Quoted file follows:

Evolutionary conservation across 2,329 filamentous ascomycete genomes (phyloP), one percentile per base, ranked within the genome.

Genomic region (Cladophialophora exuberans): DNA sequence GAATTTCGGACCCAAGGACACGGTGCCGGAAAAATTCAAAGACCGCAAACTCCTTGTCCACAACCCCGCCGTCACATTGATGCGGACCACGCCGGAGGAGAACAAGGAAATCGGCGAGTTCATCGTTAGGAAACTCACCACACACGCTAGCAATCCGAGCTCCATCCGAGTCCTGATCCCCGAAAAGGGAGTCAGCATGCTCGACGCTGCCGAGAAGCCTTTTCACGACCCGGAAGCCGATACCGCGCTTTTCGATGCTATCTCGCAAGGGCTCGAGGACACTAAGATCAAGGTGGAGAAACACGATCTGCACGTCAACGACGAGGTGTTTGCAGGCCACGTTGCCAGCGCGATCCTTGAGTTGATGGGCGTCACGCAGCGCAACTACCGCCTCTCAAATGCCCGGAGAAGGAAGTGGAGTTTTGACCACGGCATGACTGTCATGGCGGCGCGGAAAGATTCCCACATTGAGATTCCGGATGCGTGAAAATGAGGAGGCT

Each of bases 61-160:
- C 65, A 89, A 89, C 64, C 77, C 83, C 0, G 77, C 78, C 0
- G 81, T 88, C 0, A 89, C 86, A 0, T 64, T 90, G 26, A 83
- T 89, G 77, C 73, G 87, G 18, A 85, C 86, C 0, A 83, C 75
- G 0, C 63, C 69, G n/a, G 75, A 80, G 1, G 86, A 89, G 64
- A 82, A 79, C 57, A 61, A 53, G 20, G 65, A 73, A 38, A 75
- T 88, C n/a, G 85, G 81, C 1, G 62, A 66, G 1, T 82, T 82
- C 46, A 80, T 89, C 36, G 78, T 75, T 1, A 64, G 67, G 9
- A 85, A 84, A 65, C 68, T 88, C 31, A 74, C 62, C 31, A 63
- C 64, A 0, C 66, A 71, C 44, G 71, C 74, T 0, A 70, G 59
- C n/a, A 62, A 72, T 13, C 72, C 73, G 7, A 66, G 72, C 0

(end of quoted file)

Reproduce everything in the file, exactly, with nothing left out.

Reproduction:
Evolutionary conservation across 2,329 filamentous ascomycete genomes (phyloP), one percentile per base, ranked within the genome.

Genomic region (Cladophialophora exuberans): DNA sequence GAATTTCGGACCCAAGGACACGGTGCCGGAAAAATTCAAAGACCGCAAACTCCTTGTCCACAACCCCGCCGTCACATTGATGCGGACCACGCCGGAGGAGAACAAGGAAATCGGCGAGTTCATCGTTAGGAAACTCACCACACACGCTAGCAATCCGAGCTCCATCCGAGTCCTGATCCCCGAAAAGGGAGTCAGCATGCTCGACGCTGCCGAGAAGCCTTTTCACGACCCGGAAGCCGATACCGCGCTTTTCGATGCTATCTCGCAAGGGCTCGAGGACACTAAGATCAAGGTGGAGAAACACGATCTGCACGTCAACGACGAGGTGTTTGCAGGCCACGTTGCCAGCGCGATCCTTGAGTTGATGGGCGTCACGCAGCGCAACTACCGCCTCTCAAATGCCCGGAGAAGGAAGTGGAGTTTTGACCACGGCATGACTGTCATGGCGGCGCGGAAAGATTCCCACATTGAGATTCCGGATGCGTGAAAATGAGGAGGCT

Each of bases 61-160:
- C 65, A 89, A 89, C 64, C 77, C 83, C 0, G 77, C 78, C 0
- G 81, T 88, C 0, A 89, C 86, A 0, T 64, T 90, G 26, A 83
- T 89, G 77, C 73, G 87, G 18, A 85, C 86, C 0, A 83, C 75
- G 0, C 63, C 69, G n/a, G 75, A 80, G 1, G 86, A 89, G 64
- A 82, A 79, C 57, A 61, A 53, G 20, G 65, A 73, A 38, A 75
- T 88, C n/a, G 85, G 81, C 1, G 62, A 66, G 1, T 82, T 82
- C 46, A 80, T 89, C 36, G 78, T 75, T 1, A 64, G 67, G 9
- A 85, A 84, A 65, C 68, T 88, C 31, A 74, C 62, C 31, A 63
- C 64, A 0, C 66, A 71, C 44, G 71, C 74, T 0, A 70, G 59
- C n/a, A 62, A 72, T 13, C 72, C 73, G 7, A 66, G 72, C 0